Tuesday, February 10, 2009

Altered states

Part painting, part photograph: it's a hand-tinted print

When I decided to hand-tint blueprints for the Hong Kong book, I knew that there would be some puzzled reactions: is it a painting or a photo, or something in between? For centuries, hand-tinting has been a common way to enhance black-and-white photographs, woodblock prints, and etchings.

After weeks of experimentation, I found that blueprinting for less time (underexposing them in the sun) gave me more freedom when tinting. Instead of simply coloring the prints, I enhanced them, expanded their borders, and blurred distracting details. Beginning with blue adds a brilliance of color straight away, whereas black or sepia subdue it.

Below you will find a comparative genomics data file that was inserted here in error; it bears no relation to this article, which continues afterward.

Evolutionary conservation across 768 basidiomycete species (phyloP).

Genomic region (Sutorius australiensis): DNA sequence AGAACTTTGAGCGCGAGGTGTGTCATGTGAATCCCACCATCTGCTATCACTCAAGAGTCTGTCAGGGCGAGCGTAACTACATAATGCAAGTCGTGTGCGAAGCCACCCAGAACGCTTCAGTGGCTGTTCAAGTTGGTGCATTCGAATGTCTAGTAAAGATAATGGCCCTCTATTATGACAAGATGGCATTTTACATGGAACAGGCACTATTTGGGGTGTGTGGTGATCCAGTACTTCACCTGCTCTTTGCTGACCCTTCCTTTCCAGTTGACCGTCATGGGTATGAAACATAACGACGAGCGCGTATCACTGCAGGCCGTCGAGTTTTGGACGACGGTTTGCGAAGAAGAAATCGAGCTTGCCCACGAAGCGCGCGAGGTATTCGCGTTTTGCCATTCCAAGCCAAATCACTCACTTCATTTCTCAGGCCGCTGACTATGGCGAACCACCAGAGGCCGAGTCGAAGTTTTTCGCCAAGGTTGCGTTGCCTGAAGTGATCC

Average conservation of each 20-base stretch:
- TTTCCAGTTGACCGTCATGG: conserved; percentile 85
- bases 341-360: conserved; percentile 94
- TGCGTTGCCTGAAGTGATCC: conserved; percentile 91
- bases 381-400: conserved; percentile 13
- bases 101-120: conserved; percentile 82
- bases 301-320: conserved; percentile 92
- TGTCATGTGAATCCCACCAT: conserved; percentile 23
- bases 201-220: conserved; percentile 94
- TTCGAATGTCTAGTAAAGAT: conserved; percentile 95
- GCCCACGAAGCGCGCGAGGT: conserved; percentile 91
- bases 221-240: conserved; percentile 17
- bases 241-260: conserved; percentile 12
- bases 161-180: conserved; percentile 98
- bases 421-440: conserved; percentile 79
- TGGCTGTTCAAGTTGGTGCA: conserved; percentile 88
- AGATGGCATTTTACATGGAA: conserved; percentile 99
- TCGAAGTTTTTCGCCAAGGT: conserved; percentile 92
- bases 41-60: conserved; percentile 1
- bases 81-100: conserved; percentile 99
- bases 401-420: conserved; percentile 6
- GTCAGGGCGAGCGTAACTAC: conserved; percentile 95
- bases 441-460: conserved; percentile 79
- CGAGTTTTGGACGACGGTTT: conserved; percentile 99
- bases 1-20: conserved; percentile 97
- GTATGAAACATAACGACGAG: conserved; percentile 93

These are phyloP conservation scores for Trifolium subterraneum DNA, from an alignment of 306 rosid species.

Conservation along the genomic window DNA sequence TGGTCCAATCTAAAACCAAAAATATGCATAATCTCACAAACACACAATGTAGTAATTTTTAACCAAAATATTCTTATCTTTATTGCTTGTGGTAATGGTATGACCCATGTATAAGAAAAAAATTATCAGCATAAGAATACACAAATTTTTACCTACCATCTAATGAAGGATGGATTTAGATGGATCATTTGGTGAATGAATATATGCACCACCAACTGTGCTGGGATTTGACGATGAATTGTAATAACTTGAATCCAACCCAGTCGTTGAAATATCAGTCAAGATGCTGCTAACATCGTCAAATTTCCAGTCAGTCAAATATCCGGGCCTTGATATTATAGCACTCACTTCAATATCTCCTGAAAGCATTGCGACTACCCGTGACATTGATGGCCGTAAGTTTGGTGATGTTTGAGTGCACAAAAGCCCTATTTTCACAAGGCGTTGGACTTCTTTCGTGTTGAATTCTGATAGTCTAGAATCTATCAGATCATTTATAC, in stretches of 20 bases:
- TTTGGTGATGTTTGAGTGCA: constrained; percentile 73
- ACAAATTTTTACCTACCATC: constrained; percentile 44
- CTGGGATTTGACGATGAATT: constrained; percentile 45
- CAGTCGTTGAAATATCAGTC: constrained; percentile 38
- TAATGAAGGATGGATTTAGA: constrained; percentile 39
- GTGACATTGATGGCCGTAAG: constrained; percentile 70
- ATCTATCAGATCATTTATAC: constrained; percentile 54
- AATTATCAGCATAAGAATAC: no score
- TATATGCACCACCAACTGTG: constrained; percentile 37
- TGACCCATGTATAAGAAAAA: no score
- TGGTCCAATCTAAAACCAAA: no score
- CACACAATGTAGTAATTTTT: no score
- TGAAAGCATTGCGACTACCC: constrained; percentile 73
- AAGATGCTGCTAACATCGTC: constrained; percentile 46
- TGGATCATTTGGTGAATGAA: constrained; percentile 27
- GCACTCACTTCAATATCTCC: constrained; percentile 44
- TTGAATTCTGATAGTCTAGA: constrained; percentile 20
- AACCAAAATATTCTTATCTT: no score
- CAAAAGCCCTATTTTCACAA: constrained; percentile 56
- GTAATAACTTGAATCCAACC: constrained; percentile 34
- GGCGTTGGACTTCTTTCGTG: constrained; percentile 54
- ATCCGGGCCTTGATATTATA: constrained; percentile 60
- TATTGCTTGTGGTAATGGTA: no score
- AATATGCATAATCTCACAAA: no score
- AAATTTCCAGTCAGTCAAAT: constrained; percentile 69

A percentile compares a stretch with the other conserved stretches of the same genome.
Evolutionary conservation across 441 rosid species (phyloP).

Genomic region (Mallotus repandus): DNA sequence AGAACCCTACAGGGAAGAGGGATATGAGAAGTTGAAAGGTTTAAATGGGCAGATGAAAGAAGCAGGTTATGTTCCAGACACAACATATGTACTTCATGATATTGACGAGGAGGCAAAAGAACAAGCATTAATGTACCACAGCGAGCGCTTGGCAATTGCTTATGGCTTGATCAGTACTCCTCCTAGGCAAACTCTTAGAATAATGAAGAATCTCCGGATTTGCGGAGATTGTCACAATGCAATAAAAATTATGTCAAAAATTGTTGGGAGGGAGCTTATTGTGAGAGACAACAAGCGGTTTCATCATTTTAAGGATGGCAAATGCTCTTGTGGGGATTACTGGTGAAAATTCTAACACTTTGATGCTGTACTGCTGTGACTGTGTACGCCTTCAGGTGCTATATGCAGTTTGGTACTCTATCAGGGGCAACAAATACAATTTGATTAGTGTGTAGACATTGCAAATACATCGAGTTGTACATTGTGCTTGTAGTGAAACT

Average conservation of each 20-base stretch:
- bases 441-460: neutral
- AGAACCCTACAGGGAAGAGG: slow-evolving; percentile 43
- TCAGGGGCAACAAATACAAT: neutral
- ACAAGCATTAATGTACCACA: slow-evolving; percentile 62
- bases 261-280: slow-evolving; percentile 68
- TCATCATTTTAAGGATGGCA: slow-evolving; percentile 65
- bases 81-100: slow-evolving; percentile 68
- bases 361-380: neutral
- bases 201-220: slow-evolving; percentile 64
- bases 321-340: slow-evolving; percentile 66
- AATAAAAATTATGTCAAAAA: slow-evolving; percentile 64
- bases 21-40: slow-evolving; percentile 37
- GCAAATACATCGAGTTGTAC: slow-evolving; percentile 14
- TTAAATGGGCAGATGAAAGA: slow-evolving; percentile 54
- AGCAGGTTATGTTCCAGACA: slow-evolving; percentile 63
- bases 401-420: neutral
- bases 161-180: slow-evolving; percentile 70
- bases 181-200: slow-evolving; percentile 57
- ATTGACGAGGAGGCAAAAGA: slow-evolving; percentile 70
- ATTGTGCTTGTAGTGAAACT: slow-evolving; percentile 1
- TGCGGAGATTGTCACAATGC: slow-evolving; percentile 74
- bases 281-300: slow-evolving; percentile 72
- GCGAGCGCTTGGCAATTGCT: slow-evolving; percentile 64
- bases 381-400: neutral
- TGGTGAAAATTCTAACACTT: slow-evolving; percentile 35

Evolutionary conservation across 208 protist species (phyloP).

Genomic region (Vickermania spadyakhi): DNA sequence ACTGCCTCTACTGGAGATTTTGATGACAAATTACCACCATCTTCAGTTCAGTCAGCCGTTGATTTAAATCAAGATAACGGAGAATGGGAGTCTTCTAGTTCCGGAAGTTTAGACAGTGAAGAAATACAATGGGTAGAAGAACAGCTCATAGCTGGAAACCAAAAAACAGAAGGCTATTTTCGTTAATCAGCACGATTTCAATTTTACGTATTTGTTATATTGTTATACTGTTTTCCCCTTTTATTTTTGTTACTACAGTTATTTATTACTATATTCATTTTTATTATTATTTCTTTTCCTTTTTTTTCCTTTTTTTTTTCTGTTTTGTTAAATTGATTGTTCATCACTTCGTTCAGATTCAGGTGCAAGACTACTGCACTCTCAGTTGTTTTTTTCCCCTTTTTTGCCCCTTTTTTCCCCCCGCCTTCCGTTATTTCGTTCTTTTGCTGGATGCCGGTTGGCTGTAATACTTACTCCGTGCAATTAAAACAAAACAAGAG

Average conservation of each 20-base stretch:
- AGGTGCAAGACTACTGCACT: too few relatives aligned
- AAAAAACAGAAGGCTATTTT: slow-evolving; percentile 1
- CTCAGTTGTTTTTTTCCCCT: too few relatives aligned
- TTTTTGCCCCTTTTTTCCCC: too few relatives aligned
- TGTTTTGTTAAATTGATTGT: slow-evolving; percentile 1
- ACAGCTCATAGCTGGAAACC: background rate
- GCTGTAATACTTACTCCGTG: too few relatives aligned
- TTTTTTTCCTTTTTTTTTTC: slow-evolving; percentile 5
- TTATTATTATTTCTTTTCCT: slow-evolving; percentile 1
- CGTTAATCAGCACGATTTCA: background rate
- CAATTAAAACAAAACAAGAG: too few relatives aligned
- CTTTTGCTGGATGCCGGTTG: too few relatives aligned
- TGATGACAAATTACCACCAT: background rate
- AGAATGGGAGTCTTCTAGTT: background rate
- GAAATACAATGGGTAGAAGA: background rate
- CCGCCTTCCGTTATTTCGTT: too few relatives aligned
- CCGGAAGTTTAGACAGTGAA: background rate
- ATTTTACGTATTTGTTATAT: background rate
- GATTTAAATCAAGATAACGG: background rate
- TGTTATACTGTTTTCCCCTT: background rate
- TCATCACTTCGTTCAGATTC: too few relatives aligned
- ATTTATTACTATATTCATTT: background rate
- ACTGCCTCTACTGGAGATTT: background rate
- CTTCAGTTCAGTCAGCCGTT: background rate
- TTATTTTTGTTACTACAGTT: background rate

When I paint the photo-sensitive chemicals before exposure, I selectively apply them with a brush. Once it's hand-tinted afterwards, it's actually a twice-painted print.

For another perspective, Jeane Vogel talks about hand-altered photographs and their ambiguous position between painting and photography here.